If we aren't allowed a ledge, would a nice, tall bridge do?

The alternative to that is to just stop trying, and write for fun. Perhaps I'll try that. Yes. Much better.

Anonymous said...

P.S. To explain my previous comment... the other readers of this blog are so superb it would take me a decade to catch up with you. But perhaps in ten years the economy will be better anyhow!

Mary said...


You've inspired me!
I'm going out to do wind sprints right now!

superwench83 said...

So do you think the rise in the number of submissions you see is actually related to the recession? Do you think some people who know nothing about the industry are naively thinking they can get a book published and make an easy buck? Or is a rise in quality also accompanying the rise in submissions?

Pamela T Hammonds said...

The fourth happiest day in my life (I have three kids) was when I heard FNL got picked up for TWO new seasons. If I had to say good-bye to Coach Taylor and Tami and the kids, I would have worn black for a month. (Or at least metaphorically--I look really washed out in black unless I have a tan.) It's hands-down the best casted, best written show on television. Best episode: This season when Tyra has to write her college entrance essay. Makes me tear up to think of it. Nathan, with your audience, maybe you can convert enough viewers that we can keep FNL on the air until Coach Taylor has to hobble around the sidelines with a cane. Gracias for the shout-out.

The First Carol said...

superwench83: I believe the rise in the number of queries is the extended world of recession-depressionites escaping into another dimension: fiction.

Matilda McCloud said...

My husband works for a major NYC publisher and tells me that the only thing selling now is "YA paranormal romance." But for how long? He brings me home lots of free books. I read 20 pages of one novel that they had big hopes for and predicted it would sink like a stone (it did). Now that same novel is a bestseller in paperback--so much for my predictions.

I guess that's what gives me hope. Publishing is such an inexact science (unlike, say, the automobile industry where if you produce a crummy car, people won't buy it). Even the "sure bets," like celebrity-driven stuff, are not guaranteed to sell.

In this economy, however, writers do have to make sure their manuscript sparkles before sending it out. Don't send out your first drafts. Send out your 30th draft. Writers also need to query widely. Don't give up after 25-50 queries.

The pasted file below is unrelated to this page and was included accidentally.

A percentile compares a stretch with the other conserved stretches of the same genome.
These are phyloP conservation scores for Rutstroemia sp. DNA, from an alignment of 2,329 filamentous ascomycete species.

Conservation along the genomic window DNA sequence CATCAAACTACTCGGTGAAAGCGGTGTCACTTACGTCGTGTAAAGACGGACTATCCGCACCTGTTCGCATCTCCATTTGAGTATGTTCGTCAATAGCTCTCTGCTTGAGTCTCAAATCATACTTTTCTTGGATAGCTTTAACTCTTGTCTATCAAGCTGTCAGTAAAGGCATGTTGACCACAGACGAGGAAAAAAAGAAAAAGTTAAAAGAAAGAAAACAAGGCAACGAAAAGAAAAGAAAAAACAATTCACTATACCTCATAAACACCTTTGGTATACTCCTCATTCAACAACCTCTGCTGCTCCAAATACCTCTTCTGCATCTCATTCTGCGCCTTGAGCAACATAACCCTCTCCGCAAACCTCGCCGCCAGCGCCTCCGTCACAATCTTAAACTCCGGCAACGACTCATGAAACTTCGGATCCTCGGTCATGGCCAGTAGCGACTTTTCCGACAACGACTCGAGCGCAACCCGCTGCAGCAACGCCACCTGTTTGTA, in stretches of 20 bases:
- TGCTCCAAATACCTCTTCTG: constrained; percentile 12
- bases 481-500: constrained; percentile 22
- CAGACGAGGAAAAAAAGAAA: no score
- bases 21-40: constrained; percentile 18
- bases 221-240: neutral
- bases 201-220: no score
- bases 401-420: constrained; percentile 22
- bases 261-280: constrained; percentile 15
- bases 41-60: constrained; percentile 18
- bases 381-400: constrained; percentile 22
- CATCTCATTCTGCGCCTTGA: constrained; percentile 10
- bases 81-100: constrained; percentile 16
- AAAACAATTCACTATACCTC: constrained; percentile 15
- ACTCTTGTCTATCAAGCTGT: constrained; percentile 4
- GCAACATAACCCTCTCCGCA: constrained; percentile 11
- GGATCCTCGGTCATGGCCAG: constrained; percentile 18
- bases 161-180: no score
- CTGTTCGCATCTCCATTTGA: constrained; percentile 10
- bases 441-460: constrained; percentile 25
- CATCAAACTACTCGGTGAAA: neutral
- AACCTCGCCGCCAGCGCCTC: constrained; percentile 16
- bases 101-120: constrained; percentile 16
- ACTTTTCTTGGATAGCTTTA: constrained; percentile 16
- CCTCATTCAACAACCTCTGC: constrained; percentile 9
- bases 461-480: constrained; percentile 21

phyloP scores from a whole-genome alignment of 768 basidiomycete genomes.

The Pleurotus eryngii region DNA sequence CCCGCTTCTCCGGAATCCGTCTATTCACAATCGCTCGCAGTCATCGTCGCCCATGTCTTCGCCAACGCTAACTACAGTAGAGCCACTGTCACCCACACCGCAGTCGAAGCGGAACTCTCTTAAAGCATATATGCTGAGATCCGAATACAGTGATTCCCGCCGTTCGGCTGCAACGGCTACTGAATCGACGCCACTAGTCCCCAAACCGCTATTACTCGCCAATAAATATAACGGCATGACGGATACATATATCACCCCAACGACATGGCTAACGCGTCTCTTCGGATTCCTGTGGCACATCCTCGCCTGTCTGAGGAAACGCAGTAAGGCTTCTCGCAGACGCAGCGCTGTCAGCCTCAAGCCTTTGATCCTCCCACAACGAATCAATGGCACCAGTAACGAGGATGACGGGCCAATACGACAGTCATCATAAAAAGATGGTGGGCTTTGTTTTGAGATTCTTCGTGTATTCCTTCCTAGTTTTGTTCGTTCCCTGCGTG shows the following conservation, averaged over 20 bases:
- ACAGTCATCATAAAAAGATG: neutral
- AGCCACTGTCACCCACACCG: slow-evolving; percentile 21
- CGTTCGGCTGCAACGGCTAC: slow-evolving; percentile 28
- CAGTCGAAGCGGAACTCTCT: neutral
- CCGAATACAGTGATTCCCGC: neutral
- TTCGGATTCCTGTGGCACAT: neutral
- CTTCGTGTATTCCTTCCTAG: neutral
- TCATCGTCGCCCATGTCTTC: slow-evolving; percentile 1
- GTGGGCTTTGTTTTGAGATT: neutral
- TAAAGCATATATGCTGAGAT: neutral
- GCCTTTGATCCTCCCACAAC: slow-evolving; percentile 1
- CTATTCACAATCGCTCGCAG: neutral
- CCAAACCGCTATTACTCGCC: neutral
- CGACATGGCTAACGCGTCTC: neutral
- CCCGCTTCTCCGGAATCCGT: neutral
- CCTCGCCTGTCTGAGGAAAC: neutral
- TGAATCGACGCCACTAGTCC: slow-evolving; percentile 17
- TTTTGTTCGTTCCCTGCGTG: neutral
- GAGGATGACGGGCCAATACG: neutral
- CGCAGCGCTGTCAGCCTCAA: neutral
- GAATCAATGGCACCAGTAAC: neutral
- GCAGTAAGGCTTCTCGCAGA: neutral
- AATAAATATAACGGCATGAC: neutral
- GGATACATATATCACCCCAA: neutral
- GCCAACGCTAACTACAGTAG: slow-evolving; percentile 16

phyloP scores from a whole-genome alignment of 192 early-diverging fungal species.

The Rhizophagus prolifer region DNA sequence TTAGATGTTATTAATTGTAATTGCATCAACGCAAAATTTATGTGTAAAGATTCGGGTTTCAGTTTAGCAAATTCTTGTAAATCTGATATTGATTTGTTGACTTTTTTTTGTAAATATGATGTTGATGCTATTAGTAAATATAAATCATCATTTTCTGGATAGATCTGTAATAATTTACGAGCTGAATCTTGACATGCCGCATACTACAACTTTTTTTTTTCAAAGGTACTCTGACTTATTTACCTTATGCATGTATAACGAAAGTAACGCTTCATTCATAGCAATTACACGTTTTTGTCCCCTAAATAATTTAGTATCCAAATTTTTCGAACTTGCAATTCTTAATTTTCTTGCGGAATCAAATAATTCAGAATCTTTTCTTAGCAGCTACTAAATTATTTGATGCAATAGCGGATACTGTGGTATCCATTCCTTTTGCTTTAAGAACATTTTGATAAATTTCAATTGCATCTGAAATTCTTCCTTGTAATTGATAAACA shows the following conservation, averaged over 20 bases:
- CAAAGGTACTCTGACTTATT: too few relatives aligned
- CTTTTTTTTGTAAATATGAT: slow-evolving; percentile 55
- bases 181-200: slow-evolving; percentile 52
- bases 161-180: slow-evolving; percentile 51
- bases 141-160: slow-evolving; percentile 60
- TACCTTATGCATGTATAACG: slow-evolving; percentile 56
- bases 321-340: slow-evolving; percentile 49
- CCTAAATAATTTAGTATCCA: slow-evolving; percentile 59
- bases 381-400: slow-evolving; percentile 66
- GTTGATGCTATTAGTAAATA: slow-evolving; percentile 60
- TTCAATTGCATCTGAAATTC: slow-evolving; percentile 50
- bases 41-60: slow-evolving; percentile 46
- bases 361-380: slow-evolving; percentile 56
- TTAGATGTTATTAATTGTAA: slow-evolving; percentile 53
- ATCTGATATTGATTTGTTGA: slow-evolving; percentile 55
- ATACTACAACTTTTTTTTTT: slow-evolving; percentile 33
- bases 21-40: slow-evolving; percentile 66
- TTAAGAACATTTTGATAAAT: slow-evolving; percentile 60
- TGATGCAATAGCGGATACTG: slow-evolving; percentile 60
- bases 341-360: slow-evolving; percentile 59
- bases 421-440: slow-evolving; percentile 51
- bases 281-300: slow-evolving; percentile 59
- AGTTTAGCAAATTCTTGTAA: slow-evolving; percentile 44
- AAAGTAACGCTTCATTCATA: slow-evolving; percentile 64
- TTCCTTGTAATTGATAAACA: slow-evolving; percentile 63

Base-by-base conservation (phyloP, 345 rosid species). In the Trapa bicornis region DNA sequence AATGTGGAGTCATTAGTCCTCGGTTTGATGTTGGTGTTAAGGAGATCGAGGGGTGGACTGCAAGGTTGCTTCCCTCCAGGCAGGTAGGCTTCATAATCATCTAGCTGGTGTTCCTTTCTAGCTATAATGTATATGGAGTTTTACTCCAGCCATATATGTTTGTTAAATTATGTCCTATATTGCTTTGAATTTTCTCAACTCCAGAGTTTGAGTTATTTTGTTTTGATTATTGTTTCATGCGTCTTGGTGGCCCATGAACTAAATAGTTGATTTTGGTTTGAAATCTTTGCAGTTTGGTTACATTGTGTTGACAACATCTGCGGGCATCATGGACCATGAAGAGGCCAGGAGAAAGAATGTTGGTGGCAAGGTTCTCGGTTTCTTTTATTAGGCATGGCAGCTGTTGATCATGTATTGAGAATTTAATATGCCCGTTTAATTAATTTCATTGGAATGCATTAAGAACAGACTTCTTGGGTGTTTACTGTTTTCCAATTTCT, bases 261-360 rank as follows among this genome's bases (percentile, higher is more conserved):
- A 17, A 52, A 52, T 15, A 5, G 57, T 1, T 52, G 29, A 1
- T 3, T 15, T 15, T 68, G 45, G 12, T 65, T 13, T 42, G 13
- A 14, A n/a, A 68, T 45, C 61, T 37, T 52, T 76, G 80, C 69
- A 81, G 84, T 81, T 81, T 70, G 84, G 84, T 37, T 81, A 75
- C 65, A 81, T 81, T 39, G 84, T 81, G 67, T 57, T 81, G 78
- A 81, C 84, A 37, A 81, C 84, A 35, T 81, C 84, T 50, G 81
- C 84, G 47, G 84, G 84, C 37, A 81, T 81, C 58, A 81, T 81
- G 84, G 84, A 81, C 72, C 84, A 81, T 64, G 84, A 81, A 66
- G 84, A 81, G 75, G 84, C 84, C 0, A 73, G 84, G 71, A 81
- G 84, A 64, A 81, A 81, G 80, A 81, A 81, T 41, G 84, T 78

Beth said...

I never wanted to be second string to begin with. Thanks for the pep talk, coach. I think I'll hire a professional editor right now!

P.S. I was a cheerleader. Does that count? And I dated a quarterback. Football is a good thing. :)

Scott said...

I intend to make Cormac McCarthy look like a complete wussy, coach!

Brigid said...

Clear eyes, full hearts.

Can't lose.

Dara said...

Thanks for the pep talk! It can get frustrating seeing what's happening, but the best we can do is keep writing. Even if my books aren't meant to be published, I at least had fun writing them! :)

Chuck H. said...

After reading all this gloom and doom (and football! For cryin' out loud!) I'm about ready to chuck it all (pun intended) and hit the road. How about a new version of Motorcycle Diaries or maybe Travels With Harley?

Christine H said...


I've scrolled through the comments but don't have time to read them all in detail. I just wanted to say that I don't think it's *quite* cricket of you to say that we need to have "the surest of sure things" without giving us any kind of criteria against which to judge ourselves.

I know the market is constantly changing, agents, editors and publishers are very subjective, etc. etc. but can't you give us even a couple of pointers by which to judge ourselves?

Even a little hint? Something? Anything?

Nona said...

"Publishers right now want the surest of sure things that are so sure it beats surety over its sure head. And agents have to adjust what they take on accordingly."